With respect to the determination of the amount taxable (as distinguished from the time of taxability), sec. 551(b) provides that the portion of the undistributed foreign personal holding company income, computed as of the taxable year's end, which is includable in the United States shareholder's gross income is equal to—
the amount (which the United States shareholder) would have received as a dividend if (hypothetically) on such last day there had been distributed by the company, and received by the shareholders, an amount which bears the same ratio to the undistributed foreign personal holding company income of the company for the taxable year as the portion of such taxable year up to and including such last day bears to the entire taxable year.
Thus, a member of a United States group must include in his gross income during the appropriate taxable year, as determined under the first discussed rule of sec. 551(b), an amount computed on the basis of (1) his percentage of the total ownership of the foreign personal holding company, and (2) the number of days of ownership by a United States group (if the taxpayer is a member of such group on the last day of its existence in a taxable year), over the total number of days in the foreign personal holding company's taxable year.

Respondent argues that the Ninth Circuit has somehow indicated in its opinion that, section 551(b) to the contrary notwithstanding, petitioners should be deemed to have received a distribution in their taxable years ended December 31, 1962, of all (not a pro rata share) of Yarg's undistributed foreign personal holding company income as of September 25, 1962, including the dividend income realized by Yarg when Omark 1960 redeemed all its preferred stock held by Yarg. We can find no indication from the Ninth Circuit's opinion herein that it intended to tax to petitioners the undistributed foreign personal holding company income generated by the redemption from Yarg of the Omark 1960 preferred stock under any method other than that set forth by the statute. We do not believe that respondent's position is supported by the Ninth Circuit's opinion herein. In fact, respondent's position is contrary to the clear language of the longstanding regulations in this area. See sec. 1.551-2(b), (c), and (d), Income Tax Regs. (1962).

Alternatively, respondent argues that we should find that Yarg “evaporated” or that Yarg's existence was somehow “terminated” when its stock was acquired by Cameron, or that its fiscal year ended at that time. Since corporations do not simply “evaporate,” we assume that respondent's theory involves some sort of constructive liquidation of Yarg immediately after the sale by petitioners of their stock. Our liquidation theory in the original opinion herein had the liquidation preceding the redemption. Respondent's liquidation theory has it following the redemption and sale. This is a new theory developed by respondent after remand of the case to us. We are not free to remand to adopt a theory not even hinted at by the Ninth Circuit—especially a liquidation theory so close to the one rejected on appeal. We can see no basis in the facts for finding that Yarg was liquidated after its sale or that its fiscal year was terminated by the sale. To the contrary, what facts we do have indicate just the opposite. The Ninth Circuit explicitly stated that we were not free, under the instant circumstances, to reject Yarg's corporate separateness.

The Ninth Circuit found that shares of stock in Yarg were sold by petitioners to Cameron; that the redemption of the preferred stock was made from Yarg rather than from the petitioners directly; that such redemption resulted in the receipt of a dividend by Yarg rather than by the petitioners as individuals; that such dividend generated foreign personal holding company income; and that the petitioners became taxable under the provisions of the foreign personal holding company sections of the Internal Revenue Code rather than under the dividend or other sections thereof.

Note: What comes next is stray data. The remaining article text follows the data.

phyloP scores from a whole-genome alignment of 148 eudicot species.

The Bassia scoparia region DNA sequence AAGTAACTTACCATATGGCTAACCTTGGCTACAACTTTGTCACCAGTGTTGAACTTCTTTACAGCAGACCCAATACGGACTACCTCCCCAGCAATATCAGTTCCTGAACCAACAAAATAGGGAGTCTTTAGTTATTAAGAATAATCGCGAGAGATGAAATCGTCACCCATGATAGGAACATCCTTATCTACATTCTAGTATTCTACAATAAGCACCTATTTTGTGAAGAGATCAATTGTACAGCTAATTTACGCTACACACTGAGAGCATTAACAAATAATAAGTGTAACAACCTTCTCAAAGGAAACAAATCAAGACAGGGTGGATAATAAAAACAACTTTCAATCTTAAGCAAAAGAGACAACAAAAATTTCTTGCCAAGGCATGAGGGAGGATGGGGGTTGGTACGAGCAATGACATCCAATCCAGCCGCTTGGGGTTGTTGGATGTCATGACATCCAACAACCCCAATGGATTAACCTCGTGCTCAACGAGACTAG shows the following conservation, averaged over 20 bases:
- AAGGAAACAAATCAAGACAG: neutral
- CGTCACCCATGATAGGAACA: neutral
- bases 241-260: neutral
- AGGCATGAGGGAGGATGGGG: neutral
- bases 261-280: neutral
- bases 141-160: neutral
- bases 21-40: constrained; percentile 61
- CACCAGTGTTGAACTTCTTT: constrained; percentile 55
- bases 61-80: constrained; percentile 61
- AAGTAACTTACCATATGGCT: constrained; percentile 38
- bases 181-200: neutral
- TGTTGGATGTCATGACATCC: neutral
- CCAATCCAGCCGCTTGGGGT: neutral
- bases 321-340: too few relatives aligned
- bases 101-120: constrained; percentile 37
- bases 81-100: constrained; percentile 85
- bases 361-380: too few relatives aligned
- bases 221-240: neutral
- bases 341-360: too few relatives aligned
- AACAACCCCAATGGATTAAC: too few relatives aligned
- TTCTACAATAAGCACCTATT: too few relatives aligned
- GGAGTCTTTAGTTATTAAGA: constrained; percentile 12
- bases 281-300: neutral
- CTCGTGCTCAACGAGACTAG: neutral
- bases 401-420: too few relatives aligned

The Ninth Circuit held that the redemption proceeds remained undistributed for purposes of the Code. The redemption proceeds could not be “undistributed” if there was a liquidation of Yarg. Secs. 556(a), and 562(b). We believe the specific holding of the Ninth Circuit militates against respondent's new theory. Respondent argues, however, citing note 15 of page 760 of the Circuit Court's opinion, that, since the Ninth Circuit found that the amount of Yarg's redemption proceeds was “undistributed” for purposes of the foreign personal holding company provisions of the Code upon the sale of petitioners' stock, the Circuit Court had implicitly found that this undistributed amount was taxable to petitioners in 1962. Gray v. Commissioner, supra at 760 n. 15. This is so, argues respondent, because foreign personal holding company income cannot be “undistributed” until the end of the corporation's proposition. We believe that he has strained note 15 beyond its meaning. As of the sale of petitioners' Yarg stock, Yarg's foreign personal holding income as of sale date remained undistributed. The amount of this undistributed foreign personal holding company income includable in petitioners' income was still determinable under section 551(b). The Ninth Circuit never says or implies anything different. Note 15 is directed at explaining the effects if Yarg had been liquidated—a finding specifically rejected by the court.

Thus we hold that petitioners are taxable in their taxable year ended December 31, 1963, on their pro rata share of so much of Yarg's undistributed foreign personal holding company income for its fiscal year ended June 30, 1963, as bears the same ratio to the undistributed foreign personal holding company income of Yarg for that entire fiscal year as the portion of such taxable year up to and including the date of sale to Cameron, September 25, 1962, bears to Yarg's entire taxable year.

Decision will be entered under rule 155.